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- Saturday, September 17th, 2022 at 23:49 #376930creamycryptoParticipant
I really do think the narrative of BTC being an environmental scourge is backwards.
I’ve been following the discourse for a while, reading tons of papers on it, and it’s likely that **BTC really does have the potential to bootsrap the transition to renewables.**
Renewable energy isn’t profitable for companies because the peak times where renewable energy is most abundant (solar for example), are times when there’s no demand for it (during the day). There are high storage costs for this solar energy, and our storage technology can’t store it long enough for it to be used later in the day (at least in terms of profitability. by the time we can use it, available energy has decreased a ton, and the costs associated with it aren’t economical).
**By putting BTC miners near renewable energy plants allows companies to profit during times when no one wants that energy. BTC miners become the buyers of last resort, giving profits to allow these renewable plants to be economically feasible.**
When energy producers have a way to sell that renewable energy, they’re incentivized to keep those renewable energy sources open. If that incentive is there, we’re also more likely to see more renewable investment, and that will help us expand the renewable grid at scale.
Another strong point is that BTC mining can capture stranded energy that would otherwise be wasted (primarily flared).
**Here’s a really cool example I’ve found in my research**
BTC uses a little over 100 terawatt hours (TWh) of energy a year.
World energy production from natural gas is 40,000 TWh a year. Estimates show that the world flares 3.5% natural gas on a yearly basis. This amounts to 1400 TWh a year of …. completely wasted gas. That’s not even including the destructive amount of emissions.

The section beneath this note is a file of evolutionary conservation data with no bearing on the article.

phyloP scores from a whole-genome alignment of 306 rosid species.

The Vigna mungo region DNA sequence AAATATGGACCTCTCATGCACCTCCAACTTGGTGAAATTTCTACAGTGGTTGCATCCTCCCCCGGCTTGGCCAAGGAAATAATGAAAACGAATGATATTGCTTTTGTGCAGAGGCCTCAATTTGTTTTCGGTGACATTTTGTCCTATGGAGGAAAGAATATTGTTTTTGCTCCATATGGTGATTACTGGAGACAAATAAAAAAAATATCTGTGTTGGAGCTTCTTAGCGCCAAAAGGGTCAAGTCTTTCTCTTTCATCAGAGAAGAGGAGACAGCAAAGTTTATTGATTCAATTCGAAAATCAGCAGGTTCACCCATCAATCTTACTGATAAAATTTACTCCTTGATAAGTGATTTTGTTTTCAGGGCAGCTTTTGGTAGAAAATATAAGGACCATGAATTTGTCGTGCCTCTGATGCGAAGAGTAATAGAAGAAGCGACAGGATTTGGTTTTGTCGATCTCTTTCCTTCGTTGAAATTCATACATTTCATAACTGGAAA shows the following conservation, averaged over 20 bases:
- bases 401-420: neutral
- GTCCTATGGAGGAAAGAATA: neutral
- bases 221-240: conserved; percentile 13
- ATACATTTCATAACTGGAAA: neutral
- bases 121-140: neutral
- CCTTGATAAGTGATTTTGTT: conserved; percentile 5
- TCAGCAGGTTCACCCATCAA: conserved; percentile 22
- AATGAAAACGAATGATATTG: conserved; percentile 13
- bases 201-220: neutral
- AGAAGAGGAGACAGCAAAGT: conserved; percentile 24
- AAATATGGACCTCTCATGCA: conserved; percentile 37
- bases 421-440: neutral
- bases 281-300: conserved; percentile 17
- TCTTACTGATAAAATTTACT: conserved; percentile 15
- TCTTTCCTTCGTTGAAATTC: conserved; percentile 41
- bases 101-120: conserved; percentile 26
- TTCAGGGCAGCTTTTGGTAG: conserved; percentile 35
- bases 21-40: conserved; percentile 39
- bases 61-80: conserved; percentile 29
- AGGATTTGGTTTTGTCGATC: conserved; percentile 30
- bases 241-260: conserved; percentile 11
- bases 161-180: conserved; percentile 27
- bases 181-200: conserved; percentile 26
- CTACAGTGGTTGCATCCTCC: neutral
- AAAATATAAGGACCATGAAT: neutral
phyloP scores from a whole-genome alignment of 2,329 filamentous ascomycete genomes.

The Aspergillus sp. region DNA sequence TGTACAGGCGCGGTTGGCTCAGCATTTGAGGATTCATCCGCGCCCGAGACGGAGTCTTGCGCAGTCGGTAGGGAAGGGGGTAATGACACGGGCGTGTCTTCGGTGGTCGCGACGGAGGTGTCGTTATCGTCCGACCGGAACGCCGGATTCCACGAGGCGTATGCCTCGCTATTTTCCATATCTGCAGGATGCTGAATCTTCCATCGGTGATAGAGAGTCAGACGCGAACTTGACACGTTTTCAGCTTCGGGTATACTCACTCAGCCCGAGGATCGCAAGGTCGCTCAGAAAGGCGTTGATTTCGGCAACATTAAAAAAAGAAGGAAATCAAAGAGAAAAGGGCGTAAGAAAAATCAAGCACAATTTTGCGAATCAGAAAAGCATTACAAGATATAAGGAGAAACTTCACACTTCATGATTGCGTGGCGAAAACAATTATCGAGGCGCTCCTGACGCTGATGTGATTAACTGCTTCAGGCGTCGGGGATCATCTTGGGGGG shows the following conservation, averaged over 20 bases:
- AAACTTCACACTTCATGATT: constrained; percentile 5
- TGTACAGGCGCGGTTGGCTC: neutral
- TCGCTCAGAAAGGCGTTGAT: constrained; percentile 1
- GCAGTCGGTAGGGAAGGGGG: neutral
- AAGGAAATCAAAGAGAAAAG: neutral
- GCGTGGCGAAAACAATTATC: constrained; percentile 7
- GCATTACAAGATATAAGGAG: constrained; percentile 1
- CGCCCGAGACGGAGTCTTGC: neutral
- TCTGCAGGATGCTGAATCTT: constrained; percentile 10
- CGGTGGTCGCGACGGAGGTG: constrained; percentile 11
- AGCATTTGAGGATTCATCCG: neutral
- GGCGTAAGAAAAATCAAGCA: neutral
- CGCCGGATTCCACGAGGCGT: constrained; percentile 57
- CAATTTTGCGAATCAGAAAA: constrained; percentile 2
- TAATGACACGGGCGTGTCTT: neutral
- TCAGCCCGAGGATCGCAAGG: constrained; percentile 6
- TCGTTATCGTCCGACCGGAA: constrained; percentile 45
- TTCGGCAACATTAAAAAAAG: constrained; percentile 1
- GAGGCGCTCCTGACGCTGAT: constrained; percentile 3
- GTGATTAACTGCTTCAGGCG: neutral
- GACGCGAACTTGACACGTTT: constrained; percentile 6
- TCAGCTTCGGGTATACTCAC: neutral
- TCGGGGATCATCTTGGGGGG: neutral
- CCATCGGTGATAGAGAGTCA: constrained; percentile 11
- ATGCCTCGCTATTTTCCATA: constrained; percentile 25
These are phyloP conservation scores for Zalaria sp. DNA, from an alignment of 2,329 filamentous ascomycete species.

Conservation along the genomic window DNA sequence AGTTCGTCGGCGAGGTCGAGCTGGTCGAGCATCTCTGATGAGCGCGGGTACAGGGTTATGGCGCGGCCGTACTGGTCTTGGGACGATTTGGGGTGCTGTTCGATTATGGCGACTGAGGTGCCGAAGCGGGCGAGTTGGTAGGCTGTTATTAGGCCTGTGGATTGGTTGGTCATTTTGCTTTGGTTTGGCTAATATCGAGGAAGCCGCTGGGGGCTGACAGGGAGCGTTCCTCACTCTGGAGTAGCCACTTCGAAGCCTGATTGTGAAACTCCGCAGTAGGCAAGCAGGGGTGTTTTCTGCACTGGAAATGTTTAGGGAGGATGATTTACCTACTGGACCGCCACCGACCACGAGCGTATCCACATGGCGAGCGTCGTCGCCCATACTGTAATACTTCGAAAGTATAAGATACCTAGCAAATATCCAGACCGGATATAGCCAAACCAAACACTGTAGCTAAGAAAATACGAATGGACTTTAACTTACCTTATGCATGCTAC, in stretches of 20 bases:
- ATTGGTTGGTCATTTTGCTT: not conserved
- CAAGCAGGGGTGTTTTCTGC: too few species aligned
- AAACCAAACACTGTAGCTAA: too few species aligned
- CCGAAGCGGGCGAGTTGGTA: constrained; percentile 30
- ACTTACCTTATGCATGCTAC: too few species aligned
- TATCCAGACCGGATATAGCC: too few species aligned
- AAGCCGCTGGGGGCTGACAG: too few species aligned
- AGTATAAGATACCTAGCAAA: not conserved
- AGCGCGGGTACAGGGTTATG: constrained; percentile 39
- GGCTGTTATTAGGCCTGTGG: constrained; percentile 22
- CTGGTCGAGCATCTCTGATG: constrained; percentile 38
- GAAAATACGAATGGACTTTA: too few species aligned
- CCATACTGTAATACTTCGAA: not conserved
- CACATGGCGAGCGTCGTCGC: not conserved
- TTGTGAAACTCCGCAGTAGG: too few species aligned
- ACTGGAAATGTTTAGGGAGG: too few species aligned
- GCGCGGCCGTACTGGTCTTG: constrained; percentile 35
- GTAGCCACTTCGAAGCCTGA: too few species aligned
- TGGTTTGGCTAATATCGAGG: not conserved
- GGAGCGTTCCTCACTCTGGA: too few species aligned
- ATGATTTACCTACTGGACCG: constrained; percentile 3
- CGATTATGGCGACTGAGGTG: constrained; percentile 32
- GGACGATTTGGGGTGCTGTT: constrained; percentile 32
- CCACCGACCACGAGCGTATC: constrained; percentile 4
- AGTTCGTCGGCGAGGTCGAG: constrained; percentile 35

**The BTC network would only have to capture 7 percent of that flared gas to *completely* negate its energy use.** That’s incredibly feasible at scale, and in my head, it’s a mind-blowing stat.
I know people will say “Just don’t flare,” but it’s required in order to keep up with demand. Energy producers have to overproduce energy to have enough available for peak demand. It’s not economical to store this excess natural gas, so they have to flare it. It sucks, but that’s how it works now.
Hopefully, that will change as renewable economics improve, but in the meantime, BTC can be a potent reducer of waste and emissions.
BTC mining actually is a pretty novel tech that completely changes the incentives of renewable energy, and I’m really optimistic about its potential.
I love ETH and I’m glad it’s transitioned. We can all be friends here and hope for both chains’ success.
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